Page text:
Wild Space Dance Company Presents 'Artifacts' at Riverwest's Goat Palace
Set back from the road and hidden by tall bushes, The Goat Palace on North Fratney Street in Riverwest calls no attention to itself. I drove by several times before I took a chance and turned into its long driveway, barely able to believe this was the site where choreographer Debra Loewen was about to create a major dance performance with her Wild Space Dance Company. She’d warned me in advance that this year’s site-specific show would contrast greatly with last year’s exploration of the gorgeous gardens of the Villa Terrace Decorative Arts Museum. Indeed, The Goat Palace is an undecorated white barn-like building with a loading dock in front and a garage in back, set in a flat grassy yard with a working fire pit in what was once a small manufacturing neighborhood just below Capital Drive.
Carl Nillsen, owner of the adjacent Flux Design building and brand-new brewpub on the corner of Fratney and Vienna streets, recently purchased the property. To its south, along the cracked pavement of Fratney, is a warehouse long ago transformed into artists’ studios and whimsically named The Nut Factory. Perhaps inspired by that moniker, Nillsen called his new acquisition The Goat Palace. Built in 1920 for manufacturing, no goat has set hoof there—until Loewen’s show, that is.
Nillsen plans to make it an event space, a party palace for concerts, theater, weddings and such. It can hold several hundred. He envisions a future Riverwest creative arts district here. Director Leda Hoffmann’s Luminous Theatre staged a play in the building last spring. Now Loewen, as she does in all her site-specific work, will use the building and grounds as an inspiration and partial subject for dance theater.
She’s titled the new show Artifacts because Nillsen currently uses the building as a kind of attic for his many odd collectibles. The dancers will incorporate and respond to them as the cultural items of unknown origin that they are. For example, a moveable hairdresser’s station will serve as a traveling stage for an invented diorama; a life-size blow-up doll will have a role in a scene in a pick-up truck; a collection of small bee transport cages inspired a dance. And there’s hand-crafted goat art.
“There’s a culture of artmaking in this part of town,” Loewen said. “Someone said to me that the Villa Terrace piece was the have-done and this Riverwest piece is the can-do. I thought, oh yeah!”
At the start of the performance, the audience will divide into three groups, each located in a separate area. Outdoors, one group will view an indoor scene through the loading dock doors while another surrounds the pick-up truck where guest artists Lindsey Ruenger and Steven Zarzecki will have a duet. A third group, seated in the rear garage, will see a dance in the driveway. The groups will rotate until each has viewed all three enactments, then join to enter the main building for a last garage scene before moving into the high-ceilinged central hall where a curtain will rise on a dance to live music.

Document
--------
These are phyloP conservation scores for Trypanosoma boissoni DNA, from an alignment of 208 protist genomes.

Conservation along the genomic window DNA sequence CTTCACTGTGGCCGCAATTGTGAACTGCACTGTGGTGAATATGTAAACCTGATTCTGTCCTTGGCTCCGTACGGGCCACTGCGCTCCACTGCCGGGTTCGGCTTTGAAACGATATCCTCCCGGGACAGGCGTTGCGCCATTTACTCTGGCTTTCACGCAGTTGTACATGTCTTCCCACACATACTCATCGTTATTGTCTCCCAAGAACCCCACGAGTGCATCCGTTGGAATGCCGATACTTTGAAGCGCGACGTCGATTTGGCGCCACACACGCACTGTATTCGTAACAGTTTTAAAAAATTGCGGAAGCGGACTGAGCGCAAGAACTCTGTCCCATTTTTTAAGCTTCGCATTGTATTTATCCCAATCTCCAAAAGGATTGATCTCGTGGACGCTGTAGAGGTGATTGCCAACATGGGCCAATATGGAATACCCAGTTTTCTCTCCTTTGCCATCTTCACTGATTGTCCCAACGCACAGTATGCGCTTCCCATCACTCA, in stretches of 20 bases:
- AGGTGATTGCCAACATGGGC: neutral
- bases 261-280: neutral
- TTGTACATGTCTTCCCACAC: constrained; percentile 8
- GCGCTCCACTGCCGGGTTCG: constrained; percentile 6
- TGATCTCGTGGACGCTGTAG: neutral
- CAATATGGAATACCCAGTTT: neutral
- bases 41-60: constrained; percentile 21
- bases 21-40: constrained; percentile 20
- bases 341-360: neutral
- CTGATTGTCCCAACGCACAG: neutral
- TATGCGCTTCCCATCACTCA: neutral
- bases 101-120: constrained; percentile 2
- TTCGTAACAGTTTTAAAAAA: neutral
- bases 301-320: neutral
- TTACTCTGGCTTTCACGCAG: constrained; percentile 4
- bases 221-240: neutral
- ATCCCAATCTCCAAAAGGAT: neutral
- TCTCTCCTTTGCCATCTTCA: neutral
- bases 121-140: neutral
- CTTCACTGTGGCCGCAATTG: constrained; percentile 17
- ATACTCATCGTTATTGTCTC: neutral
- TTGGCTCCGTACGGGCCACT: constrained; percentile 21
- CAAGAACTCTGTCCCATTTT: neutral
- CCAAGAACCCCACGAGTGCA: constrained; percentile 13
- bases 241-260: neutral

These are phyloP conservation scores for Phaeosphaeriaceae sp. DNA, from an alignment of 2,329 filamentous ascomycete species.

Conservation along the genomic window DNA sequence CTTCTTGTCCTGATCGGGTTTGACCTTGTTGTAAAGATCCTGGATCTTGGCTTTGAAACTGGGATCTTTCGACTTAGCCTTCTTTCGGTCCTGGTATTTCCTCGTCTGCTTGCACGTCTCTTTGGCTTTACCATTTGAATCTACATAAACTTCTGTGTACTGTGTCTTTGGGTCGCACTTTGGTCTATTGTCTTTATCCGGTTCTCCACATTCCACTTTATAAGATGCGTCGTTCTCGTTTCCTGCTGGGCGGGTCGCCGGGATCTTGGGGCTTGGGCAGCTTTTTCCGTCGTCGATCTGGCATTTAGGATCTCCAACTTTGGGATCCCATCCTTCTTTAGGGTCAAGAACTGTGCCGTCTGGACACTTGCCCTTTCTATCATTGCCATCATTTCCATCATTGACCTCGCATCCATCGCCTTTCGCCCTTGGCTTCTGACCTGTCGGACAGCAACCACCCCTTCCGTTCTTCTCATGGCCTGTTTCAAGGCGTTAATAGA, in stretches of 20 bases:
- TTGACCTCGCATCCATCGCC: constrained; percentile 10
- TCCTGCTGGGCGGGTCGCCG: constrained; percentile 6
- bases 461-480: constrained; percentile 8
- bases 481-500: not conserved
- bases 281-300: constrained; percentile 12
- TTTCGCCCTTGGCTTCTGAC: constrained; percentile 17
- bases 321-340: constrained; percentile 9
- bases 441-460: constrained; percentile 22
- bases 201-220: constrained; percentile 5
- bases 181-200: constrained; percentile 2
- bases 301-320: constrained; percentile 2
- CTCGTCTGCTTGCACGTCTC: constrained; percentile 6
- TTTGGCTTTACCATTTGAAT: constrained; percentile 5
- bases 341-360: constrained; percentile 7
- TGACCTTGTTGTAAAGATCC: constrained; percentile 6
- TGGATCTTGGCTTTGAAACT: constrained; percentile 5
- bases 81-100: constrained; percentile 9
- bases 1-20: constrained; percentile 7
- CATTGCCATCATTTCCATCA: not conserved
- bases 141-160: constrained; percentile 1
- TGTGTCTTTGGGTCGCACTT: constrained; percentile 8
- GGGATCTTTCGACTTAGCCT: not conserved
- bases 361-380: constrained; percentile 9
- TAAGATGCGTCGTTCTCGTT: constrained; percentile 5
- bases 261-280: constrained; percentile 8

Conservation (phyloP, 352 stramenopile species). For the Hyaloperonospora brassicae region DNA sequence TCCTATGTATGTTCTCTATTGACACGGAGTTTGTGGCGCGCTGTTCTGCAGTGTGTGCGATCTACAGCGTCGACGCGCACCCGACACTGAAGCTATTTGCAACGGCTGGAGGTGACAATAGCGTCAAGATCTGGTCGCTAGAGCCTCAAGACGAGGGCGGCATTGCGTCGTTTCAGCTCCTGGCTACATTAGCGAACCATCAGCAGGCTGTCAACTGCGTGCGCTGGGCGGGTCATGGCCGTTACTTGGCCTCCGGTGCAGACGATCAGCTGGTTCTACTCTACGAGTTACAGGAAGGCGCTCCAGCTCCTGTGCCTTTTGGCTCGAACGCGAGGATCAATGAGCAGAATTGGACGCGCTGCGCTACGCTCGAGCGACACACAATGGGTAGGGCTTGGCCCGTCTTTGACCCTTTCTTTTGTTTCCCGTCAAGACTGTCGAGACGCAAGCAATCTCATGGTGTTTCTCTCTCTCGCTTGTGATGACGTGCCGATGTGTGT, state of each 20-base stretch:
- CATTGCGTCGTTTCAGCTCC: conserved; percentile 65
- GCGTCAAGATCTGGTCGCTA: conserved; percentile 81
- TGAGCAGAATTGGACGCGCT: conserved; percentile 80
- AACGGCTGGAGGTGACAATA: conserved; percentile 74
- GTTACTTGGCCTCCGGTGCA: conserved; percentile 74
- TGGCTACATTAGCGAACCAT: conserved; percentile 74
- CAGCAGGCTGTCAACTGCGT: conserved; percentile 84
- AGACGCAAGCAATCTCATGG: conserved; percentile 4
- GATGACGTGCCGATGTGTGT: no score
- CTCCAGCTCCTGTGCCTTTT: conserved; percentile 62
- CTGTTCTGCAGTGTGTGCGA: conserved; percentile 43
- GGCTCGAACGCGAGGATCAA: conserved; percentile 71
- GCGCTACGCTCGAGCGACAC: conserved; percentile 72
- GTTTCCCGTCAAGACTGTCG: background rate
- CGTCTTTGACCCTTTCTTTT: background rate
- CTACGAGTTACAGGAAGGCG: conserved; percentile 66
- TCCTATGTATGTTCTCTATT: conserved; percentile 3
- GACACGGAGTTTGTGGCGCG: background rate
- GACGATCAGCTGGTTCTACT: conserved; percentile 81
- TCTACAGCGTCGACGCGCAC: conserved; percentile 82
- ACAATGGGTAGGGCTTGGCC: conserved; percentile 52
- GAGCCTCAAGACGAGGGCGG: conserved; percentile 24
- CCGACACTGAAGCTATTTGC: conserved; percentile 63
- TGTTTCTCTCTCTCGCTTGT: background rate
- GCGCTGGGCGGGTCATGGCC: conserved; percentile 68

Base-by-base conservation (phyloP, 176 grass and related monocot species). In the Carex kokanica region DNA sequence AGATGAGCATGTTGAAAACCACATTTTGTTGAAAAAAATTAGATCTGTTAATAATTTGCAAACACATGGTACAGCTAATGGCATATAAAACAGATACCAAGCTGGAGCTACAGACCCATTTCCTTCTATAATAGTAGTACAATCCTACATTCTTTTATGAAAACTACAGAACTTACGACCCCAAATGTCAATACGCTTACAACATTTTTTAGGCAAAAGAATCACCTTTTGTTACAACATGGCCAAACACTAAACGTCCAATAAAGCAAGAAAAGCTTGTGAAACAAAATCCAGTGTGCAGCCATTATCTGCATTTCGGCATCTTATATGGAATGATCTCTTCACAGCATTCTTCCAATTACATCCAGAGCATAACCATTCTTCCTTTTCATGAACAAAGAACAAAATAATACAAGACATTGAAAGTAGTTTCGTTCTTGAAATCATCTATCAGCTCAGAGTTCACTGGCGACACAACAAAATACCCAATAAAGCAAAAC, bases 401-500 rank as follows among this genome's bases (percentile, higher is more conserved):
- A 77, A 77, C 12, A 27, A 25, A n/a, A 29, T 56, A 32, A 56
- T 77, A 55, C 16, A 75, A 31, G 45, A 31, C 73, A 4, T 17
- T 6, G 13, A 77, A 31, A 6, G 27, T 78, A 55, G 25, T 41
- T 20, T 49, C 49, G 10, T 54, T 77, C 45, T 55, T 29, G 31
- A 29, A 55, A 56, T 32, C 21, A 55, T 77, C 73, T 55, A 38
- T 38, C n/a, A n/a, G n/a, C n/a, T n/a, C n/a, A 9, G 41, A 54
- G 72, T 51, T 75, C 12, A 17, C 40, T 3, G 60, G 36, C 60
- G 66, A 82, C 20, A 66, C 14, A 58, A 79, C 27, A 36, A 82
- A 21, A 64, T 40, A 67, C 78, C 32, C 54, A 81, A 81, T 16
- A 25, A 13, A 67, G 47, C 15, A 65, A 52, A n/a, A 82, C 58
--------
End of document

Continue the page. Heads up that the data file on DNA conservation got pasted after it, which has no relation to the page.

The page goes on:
Five simultaneous repeating events will follow in the building’s side bays, including the traveling hairdresser station. They can be viewed in any sequence, repeatedly if desired, for as long as the interlude lasts. One scene, directed by UW-Milwaukee associate theater professor Tony Horne, can only be viewed through peepholes in a cardboard wall. Another presents Wild Space dancers as human goats with bells. Another presents, yes, live goats.
“This is a Goat Palace. I couldn’t run away from that,” Loewen said. “I looked for goats. I went to county fairs but when you talk to people there about a dance with goats they just look at you. But I finally found someone who does goat yoga—Abigail Lippmann from Oak Hollow Acres in Burlington. They have yoga outside on the grass and she brings little dwarf goats, and while you’re doing downward dog they might jump on your back. I think it’s meant to make you smile. I knew it was an East Coast thing but it’s new in Burlington. I told her she might find some contacts here since yoga people come to dance concerts. I needed little goats that aren’t going to try to jump out of the pen and that are used to being held or touched. She’s bringing them.”
Artifacts will end outdoors beneath the night sky in the pastoral yard around a lighted bonfire. “There’s something so beautiful about just having the audience come together at the end of something,” Loewen said. She knows that well because she’s been making site-specific works for 30 years, since before they were widely accepted. Her shows aren’t novelties. They’re the products of a dedicated life in art, her masterpieces.
Performances are at 7:15 p.m., Sept. 14-17 at The Goat Palace, 3740 N. Fratney St. Seating is limited; advance ticket purchase is strongly recommended. Call 414-271-0712 or visit wildspacedance.org.